April 13, 2015
The SEC's 700 Page Long Song Of Itself
Posted by David Zaring

When you join a transnational regulatory network, you have to report to the network that you're acting consistently with its principles, that you have the powers that it expects you to have, and that you're a worthy member of the club.  The SEC just made its case to its peers through a 700 page Q&A that is worth a look, though it exemplifies the differences in the way a lawyer or a social scientist might approach the question "what do you do?"  The SEC is full of lawyers, and so this report includes not so many numbers, but plenty of discussion of regulatory powers, and representative matters that show how those power are exercised.

However there is some aggregate data. For example, the SEC keeps track and categorizes the sorts of cases that it brings. In 2013, the agency was, for example, mostly likely to initiate a securities offering proceeding, which it did 103 times, followed by 68 reporting and disclosure cases, 50 market manipulation cases, and, bringing up the rear, only 44 insider trading cases (the agency was only asked about these categories, the reporting is on page 184 et seq. Did I know this?  More pump and dump proceedings than insider trading cases?  Anyway, it's that sort of thing that will surely have you reading the whole 700 pages, just as I did.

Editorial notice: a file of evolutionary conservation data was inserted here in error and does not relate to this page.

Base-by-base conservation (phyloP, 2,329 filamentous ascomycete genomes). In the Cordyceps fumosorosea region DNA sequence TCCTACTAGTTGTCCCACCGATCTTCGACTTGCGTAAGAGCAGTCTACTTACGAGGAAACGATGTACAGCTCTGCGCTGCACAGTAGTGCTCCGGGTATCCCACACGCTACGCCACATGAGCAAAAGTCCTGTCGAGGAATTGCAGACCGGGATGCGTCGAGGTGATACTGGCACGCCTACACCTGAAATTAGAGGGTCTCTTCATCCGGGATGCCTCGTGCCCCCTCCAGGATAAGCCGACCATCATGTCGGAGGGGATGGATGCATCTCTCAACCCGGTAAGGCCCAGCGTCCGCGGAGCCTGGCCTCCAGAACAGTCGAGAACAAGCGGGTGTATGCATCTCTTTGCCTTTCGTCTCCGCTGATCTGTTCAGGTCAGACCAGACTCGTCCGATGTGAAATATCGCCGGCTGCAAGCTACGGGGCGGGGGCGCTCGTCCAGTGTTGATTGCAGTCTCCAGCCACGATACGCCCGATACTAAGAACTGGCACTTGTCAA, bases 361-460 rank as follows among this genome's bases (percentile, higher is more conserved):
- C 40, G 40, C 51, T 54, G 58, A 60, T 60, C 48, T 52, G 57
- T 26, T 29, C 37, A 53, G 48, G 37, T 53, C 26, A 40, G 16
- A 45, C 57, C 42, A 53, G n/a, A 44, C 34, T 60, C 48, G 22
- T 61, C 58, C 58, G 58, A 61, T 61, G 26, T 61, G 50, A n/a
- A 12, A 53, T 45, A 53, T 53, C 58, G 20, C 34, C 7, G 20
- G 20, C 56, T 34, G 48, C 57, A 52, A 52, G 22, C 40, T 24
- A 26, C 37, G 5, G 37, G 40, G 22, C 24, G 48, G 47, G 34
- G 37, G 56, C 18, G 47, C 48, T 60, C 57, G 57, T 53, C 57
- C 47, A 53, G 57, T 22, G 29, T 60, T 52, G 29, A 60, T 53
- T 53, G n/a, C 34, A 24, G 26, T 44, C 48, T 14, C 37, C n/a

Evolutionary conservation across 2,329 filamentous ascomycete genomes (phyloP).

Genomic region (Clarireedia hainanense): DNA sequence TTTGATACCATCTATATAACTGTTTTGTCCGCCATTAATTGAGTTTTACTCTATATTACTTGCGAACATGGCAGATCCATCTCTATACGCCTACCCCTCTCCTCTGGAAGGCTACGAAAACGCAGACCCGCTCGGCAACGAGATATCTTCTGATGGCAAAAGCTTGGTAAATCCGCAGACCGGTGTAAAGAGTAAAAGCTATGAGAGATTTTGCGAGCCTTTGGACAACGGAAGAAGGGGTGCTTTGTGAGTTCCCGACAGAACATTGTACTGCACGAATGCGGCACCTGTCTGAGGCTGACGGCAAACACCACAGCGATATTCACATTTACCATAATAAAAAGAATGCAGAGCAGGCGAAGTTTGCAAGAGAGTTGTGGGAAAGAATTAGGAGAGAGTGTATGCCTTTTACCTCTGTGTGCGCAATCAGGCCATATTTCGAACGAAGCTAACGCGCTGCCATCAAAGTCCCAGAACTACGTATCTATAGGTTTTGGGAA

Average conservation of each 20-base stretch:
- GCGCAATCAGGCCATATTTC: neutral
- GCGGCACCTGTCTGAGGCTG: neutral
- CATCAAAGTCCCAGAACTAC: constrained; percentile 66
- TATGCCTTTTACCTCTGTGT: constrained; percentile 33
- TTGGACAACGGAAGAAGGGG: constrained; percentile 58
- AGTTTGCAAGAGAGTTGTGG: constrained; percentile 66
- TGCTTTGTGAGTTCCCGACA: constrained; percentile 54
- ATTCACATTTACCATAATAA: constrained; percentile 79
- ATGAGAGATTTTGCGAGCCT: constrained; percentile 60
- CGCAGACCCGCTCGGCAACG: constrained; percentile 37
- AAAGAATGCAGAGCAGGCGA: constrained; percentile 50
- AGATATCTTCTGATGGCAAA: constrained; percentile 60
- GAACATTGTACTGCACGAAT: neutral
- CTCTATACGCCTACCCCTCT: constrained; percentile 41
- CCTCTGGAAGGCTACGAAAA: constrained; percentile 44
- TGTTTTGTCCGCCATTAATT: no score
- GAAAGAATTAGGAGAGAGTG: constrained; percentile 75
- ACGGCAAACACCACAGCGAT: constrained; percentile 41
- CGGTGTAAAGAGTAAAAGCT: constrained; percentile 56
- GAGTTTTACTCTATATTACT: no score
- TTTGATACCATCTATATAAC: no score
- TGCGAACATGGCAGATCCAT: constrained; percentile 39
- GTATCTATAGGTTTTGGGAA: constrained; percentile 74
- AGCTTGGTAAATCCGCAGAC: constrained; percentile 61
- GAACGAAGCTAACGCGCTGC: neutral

Administrative Law, Securities | Bookmark

TrackBacks (0)

TrackBack URL for this entry:
https://www.typepad.com/services/trackback/6a00d8345157d569e201b7c778d1ef970b

Links to weblogs that reference The SEC's 700 Page Long Song Of Itself:

Bloggers
Papers
Posts
Recent Comments
Popular Threads
Search The Glom
The Glom on Twitter
Archives by Topic
Archives by Date
January 2019
Sun Mon Tue Wed Thu Fri Sat
    1 2 3 4 5
6 7 8 9 10 11 12
13 14 15 16 17 18 19
20 21 22 23 24 25 26
27 28 29 30 31    
Miscellaneous Links